The life of Ronald Hamilton — an Army staff sergeant convicted of capital murder for killing his wife and a rookie Prince William County, Virginia, police officer — was spared last year when the jury deadlocked in considering the death penalty.
The jury unanimously reached a life verdict on one capital charge for the premeditated murder of a law enforcement officer, but was unable to reach a unanimous decision on the aggravating factor of two premeditated murders in a three-year period. Since the jury was deadlocked, Judge Steven Smith imposed a life sentence.
Before he is officially sentenced Thursday, Hamilton has, for the first time, apologized to those he harmed and, in some cases, is asking for forgiveness.
“I failed to keep my vow as a husband and father and my oath to the country,” Hamilton said in a five paragraph letter included in the defendant’s memorandum in aid of sentencing. “I changed the lives of so many people, and I pray for each and every one of them every single day.”
Hamilton was convicted in the February 2016 shooting of his wife, Crystal Hamilton, and rookie police officer Ashley Guindon, who was on her first shift with the Prince William County Police Department.
After a heated argument, Hamilton shot his wife while their then-11-year-old son was in the home. When police entered the home, Hamilton used an AK-47, killing Guindon and wounding officers Dave McKeown and Jesse Hempen.
In the letter, Hamilton apologized to his country, his family, Guindon, McKeown, Hempen, his wife’s family and their now 13-year-old son.
“I was expected to conduct myself so as to bring credit upon the unit, the military service and my country, regardless of the situation in which I find myself in. But I failed to live up to that creed,” Hamilton said.
Hamilton addressed his family: “I took the life of your sister, daughter, best friend. You all have every right to be angry at me. I changed our family in ways that cannot be undone, but I hope with time I can gain your forgiveness.”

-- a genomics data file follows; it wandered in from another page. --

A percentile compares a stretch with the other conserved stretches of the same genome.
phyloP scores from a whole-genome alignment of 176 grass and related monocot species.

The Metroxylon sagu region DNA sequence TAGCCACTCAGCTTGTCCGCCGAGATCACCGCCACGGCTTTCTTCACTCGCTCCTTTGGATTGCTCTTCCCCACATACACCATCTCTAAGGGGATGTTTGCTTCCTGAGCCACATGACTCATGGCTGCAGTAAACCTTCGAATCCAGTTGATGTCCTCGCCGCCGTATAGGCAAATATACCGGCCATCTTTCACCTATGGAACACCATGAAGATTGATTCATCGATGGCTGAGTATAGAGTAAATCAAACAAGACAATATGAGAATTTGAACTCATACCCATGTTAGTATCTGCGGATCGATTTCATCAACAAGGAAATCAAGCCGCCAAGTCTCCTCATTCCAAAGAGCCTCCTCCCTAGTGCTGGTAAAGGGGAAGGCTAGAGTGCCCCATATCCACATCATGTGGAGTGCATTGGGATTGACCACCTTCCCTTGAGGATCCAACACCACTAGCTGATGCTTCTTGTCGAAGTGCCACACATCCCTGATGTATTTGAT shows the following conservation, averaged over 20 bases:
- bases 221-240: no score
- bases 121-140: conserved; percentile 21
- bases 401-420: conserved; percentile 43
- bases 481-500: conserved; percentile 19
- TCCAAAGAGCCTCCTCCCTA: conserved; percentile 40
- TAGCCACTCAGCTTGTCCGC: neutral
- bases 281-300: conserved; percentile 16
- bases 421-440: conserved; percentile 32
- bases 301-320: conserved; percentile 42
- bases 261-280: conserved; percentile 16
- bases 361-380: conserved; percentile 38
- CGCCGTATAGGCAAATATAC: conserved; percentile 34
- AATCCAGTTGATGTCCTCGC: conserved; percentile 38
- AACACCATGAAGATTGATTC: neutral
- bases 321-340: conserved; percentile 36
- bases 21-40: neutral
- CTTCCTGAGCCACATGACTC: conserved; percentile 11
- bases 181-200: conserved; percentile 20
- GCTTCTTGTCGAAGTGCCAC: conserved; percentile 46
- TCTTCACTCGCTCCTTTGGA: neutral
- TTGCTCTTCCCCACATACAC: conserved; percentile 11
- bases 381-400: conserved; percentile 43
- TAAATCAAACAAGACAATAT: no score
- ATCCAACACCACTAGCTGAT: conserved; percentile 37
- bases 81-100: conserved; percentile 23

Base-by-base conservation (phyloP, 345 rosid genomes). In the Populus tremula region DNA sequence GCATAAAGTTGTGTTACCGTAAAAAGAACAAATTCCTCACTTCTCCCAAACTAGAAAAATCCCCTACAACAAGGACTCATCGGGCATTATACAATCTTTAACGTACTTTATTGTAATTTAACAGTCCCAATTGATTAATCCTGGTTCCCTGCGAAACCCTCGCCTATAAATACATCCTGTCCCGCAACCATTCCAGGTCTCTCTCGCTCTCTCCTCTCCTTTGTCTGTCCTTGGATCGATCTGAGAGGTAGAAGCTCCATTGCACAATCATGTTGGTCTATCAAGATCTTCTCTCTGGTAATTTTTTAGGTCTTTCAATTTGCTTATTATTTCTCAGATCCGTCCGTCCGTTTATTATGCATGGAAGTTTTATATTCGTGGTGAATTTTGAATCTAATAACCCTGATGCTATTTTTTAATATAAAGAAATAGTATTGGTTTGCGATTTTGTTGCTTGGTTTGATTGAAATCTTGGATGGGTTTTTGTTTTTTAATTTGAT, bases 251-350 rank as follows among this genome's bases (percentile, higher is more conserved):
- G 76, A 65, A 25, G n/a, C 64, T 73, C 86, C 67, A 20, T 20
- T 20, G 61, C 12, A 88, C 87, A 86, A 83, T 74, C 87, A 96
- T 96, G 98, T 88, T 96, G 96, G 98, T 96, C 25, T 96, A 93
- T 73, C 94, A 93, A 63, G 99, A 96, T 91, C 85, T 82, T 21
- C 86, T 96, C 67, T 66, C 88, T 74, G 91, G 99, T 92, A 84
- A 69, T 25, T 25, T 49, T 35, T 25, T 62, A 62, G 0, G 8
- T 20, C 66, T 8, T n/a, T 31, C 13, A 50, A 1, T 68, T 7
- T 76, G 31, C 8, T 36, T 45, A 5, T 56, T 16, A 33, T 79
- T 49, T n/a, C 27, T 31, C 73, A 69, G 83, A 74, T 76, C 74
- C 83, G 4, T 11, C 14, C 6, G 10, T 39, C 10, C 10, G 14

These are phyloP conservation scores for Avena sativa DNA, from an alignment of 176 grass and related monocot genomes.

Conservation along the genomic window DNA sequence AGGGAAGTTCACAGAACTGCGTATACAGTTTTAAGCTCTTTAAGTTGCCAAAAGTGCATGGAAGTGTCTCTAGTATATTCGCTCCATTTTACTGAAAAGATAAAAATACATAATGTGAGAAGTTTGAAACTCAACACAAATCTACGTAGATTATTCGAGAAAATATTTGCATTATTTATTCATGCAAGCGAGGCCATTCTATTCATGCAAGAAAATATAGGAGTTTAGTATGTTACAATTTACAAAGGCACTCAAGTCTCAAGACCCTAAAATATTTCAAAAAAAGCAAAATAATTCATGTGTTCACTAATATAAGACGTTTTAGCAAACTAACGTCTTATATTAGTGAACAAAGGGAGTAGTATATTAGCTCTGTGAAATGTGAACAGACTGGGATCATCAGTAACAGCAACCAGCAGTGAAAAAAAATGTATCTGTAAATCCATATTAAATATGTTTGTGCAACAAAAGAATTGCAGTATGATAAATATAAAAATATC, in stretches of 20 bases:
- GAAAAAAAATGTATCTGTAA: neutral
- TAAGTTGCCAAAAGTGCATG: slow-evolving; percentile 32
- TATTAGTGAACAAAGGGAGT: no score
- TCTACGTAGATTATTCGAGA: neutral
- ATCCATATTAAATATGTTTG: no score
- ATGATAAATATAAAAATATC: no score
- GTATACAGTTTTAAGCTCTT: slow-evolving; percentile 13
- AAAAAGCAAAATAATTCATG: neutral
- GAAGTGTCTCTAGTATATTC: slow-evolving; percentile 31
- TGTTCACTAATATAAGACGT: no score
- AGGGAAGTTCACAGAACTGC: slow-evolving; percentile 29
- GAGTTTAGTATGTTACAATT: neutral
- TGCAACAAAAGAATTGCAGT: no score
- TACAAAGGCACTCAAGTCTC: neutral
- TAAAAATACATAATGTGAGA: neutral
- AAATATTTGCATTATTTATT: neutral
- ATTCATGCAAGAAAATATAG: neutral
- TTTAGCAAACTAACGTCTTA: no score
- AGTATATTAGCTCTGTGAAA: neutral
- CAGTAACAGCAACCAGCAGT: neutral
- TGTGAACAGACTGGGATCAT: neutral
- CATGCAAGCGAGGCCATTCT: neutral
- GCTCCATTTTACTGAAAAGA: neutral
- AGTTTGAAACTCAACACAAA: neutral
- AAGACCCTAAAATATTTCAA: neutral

In words to Guindon’s mother, family and fellow officers, in addition to Crystal Hamilton’s mother and family: “I am sorry. I will never live down what I did, and if I could go back in time and change things, I would. Nothing that I say will bring back your daughters, but I am truly remorseful that I took their lives and caused you this pain.”
Hamilton apologized to McKeown, Hempen and their families: “I can’t take back the physical and emotional scars I have caused you.”
“Lastly, I want my son to know how sorry I am for taking his mother away from him and putting him in this terrible situation,” Hamilton wrote.
“I did not mean for this to happen, but it did, and there is no excuse of justification for my actions. I wish I could provide you a better explanation. This is all my fault,” Hamilton said.
On Oct. 25, 2018, a Prince William County jury of 10 women and two men sent a note to the judge, saying they were unable to reach a consensus on whether to sentence Hamilton to death or life in prison.
For a total of 16 counts, the jury recommended two life without parole sentences, five life sentences and a term of 93 years.
In the court filing, defense attorneys Edward Ungvarsky, Gene Hart and assistant capital defender Vivian Hernandez asked the judge to sentence Hamilton to concurrent life sentences, in which they are served simultaneously, rather than consecutive life sentences, which are served one after the other.
The imposition of a concurrent sentence “guarantees that Mr. Hamilton will spend the rest of his natural life within the walls of a penitentiary, but does not present as an unnecessary, excessive disposition without functional purpose and effect.”
In a Virginia sentencing hearing, the judge cannot impose a stricter penalty than the jury suggested. He can agree with the jury’s recommendation, impose a lesser sentence or suspend prison time as to all of the charges.
“Mr. Hamilton neither asks for suspended time nor lesser sentences,” according to his lawyers, in asking that the judge impose concurrent rather than consecutive sentences.
When contacted by WTOP, Prince William County Commonwealth’s Attorney Paul Ebert said he will argue for consecutive sentences.
“We’re going to ask for the maximum the court can give him,” Ebert said. “I don’t think he can get a big enough penalty.”
Ebert and fellow prosecutors remain convinced Hamilton should have been executed.
“As far as I’m concerned, he deserves the death penalty,” Ebert said. “This is the most egregious crime this jurisdiction has seen in a while.”
WTOP’s Neal Augenstein reported from Manassas, Virginia.
Editor’s note: This story has been updated to clarify the jury reached a unanimous life sentence in one of Hamilton’s two capital murder counts, but was deadlocked on the second capital murder charge.
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